The Elusive English Language and its Lack of Phonetics
The English language is known for having an exception to every rule in the book. Thus, not making any sense whatsoever. Words like Colonel, Wednesday, February, sherbet, scissors, laugh, poignant and yacht have been giving native and non-native English speakers a headache for as long as they’ve been around. They aren’t written at all the way they’re pronounced. And there’s no rule to learn to make sense of any of them. You just have to learn to pronounce them as they are. Sorry.
Phonology is a branch of linguistics that deals with systems of sounds pertaining to the relationships between the sounds of language. This is what makes pronouncing words easier. If they’re written the logical way, it makes it easier for us to read them.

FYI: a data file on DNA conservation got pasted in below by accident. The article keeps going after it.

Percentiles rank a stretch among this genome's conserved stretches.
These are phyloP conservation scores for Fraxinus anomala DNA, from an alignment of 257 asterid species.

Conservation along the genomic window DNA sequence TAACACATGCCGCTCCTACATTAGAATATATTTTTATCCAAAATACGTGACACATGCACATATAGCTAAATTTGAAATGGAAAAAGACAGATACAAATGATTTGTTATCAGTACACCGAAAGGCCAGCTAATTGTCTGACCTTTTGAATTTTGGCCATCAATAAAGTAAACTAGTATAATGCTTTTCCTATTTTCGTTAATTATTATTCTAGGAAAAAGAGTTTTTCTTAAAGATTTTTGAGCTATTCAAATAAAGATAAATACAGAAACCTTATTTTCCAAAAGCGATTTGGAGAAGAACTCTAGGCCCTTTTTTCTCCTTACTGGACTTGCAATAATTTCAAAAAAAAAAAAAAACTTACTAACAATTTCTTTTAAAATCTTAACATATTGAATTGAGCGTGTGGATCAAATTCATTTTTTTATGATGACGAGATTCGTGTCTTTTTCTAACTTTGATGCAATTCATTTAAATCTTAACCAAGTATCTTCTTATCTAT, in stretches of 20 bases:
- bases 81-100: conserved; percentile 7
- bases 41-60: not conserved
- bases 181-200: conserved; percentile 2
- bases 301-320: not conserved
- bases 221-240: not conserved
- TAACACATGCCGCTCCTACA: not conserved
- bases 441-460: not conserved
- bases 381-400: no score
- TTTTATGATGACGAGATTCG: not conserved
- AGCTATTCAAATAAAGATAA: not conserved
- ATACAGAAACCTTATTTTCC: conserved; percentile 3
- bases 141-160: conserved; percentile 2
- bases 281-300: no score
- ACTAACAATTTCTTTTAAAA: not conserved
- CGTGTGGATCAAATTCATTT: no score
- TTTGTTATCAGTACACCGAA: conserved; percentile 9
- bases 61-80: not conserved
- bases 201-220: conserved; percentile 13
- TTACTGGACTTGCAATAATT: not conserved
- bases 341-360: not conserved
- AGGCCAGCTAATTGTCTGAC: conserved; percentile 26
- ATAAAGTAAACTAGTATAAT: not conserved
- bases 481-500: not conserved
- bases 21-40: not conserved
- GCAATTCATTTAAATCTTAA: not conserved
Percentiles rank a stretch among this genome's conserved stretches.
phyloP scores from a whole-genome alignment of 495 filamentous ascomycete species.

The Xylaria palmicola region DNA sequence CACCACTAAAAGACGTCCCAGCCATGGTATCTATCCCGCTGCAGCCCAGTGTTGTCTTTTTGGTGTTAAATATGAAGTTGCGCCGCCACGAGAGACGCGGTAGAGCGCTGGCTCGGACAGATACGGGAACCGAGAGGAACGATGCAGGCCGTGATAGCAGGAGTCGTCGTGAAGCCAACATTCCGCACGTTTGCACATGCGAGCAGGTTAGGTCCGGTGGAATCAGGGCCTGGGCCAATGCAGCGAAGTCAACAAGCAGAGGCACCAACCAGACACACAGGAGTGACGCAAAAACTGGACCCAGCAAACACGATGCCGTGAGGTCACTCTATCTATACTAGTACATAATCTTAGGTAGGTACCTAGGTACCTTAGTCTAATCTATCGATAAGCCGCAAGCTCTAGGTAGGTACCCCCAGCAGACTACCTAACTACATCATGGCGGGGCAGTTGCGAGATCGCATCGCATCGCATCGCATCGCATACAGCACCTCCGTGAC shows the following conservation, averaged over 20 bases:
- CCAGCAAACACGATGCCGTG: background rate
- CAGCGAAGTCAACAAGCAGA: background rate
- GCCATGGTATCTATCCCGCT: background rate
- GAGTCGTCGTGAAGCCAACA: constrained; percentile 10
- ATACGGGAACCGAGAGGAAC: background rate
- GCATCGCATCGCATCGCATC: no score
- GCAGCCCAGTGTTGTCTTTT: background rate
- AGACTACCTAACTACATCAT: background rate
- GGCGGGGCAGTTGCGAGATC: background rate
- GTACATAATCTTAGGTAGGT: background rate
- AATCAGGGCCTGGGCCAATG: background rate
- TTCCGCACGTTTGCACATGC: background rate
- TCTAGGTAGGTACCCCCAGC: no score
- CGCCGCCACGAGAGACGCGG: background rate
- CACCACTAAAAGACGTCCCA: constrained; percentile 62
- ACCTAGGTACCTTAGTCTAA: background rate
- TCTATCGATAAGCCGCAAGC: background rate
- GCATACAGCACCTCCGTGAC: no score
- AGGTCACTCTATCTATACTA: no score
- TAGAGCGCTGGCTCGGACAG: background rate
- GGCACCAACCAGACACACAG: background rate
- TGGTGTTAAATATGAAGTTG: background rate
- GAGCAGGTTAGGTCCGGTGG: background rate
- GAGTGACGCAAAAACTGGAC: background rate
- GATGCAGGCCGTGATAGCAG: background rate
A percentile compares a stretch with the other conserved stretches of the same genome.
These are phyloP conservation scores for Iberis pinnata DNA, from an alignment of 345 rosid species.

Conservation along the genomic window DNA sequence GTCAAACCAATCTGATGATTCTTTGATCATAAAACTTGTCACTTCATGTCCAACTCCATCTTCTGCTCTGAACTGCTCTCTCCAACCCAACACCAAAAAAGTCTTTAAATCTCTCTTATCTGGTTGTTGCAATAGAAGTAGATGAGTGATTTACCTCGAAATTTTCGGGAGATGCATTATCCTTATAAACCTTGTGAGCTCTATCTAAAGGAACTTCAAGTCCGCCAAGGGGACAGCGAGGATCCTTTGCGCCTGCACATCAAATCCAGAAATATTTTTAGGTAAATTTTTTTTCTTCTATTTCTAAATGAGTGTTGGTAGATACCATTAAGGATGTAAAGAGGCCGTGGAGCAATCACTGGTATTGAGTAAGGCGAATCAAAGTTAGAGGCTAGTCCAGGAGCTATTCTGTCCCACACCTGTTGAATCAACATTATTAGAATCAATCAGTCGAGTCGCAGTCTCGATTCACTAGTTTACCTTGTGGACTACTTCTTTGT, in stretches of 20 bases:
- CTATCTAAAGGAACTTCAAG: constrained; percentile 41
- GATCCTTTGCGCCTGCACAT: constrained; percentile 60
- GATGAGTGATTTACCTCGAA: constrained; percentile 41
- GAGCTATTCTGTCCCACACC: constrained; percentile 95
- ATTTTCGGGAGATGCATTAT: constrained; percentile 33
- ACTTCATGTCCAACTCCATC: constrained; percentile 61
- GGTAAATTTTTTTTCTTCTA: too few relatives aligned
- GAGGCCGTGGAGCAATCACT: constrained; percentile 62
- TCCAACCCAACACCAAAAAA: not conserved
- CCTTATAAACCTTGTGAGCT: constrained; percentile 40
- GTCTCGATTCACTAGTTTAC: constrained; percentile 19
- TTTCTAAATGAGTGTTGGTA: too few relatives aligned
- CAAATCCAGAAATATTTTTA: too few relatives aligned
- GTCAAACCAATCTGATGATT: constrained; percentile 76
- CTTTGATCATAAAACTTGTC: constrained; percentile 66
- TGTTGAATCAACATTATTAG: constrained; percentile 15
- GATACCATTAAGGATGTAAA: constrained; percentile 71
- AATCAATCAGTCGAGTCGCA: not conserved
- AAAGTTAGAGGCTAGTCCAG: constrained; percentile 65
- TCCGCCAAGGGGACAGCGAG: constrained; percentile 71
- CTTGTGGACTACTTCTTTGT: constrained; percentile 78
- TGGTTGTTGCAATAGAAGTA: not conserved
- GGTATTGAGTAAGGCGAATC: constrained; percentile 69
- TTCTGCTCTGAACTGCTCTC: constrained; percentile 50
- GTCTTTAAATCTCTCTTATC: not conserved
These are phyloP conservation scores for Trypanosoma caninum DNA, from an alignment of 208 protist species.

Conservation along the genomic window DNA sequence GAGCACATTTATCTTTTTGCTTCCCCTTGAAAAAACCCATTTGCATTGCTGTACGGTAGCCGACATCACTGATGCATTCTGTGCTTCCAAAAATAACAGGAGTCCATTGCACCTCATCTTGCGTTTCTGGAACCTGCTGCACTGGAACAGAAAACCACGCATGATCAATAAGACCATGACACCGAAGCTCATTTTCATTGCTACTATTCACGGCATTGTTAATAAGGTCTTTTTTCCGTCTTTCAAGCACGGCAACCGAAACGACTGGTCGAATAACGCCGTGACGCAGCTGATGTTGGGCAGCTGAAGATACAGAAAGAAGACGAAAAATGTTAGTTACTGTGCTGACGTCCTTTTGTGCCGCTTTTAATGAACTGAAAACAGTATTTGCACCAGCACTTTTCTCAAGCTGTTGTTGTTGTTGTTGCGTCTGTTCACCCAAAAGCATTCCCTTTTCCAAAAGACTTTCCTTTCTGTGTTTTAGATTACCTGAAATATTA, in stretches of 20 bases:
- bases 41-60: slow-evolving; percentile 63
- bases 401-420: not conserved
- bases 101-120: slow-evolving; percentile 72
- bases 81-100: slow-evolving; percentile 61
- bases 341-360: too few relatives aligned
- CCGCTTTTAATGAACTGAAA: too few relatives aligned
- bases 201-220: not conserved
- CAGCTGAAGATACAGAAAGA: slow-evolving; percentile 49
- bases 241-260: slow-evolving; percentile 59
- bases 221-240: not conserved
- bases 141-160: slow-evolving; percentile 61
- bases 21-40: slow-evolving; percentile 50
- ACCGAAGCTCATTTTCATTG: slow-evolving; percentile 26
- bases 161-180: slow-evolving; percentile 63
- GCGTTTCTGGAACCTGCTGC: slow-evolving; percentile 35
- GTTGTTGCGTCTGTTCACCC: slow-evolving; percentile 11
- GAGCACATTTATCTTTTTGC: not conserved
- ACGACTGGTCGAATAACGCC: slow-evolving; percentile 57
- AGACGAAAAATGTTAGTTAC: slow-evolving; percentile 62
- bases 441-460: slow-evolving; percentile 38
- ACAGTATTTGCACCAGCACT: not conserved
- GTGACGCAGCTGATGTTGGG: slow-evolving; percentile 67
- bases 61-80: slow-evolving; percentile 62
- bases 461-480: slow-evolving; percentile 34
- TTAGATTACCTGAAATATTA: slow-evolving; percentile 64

Some languages are completely phonetic based. This means that how their respective words are spelled are exactly as they sound — every time, always. This is probably hard to imagine for an English speaker. So, no letters are silent, none have different sounds depending on which letter they’re next to — there is one way and it is always that way. If you learn the alphabet of such a language, you automatically know how to read and write and pronounce the words (despite not knowing what they mean). And all this is thanks to the beauty of phonetics.
English, as you would imagine, is not one of these languages. Many words have been either adapted from or flat-out taken from other languages. Good luck keeping track of all those “rules.” The only thing that can help you make sense of such exceptions is more exposure to the language. Read. Research. Correct yourself when you’re wrong.
Funny that the world’s most influential and widely spoken language isn’t easier to learn. But thankfully, we’re here to clear things up along the way.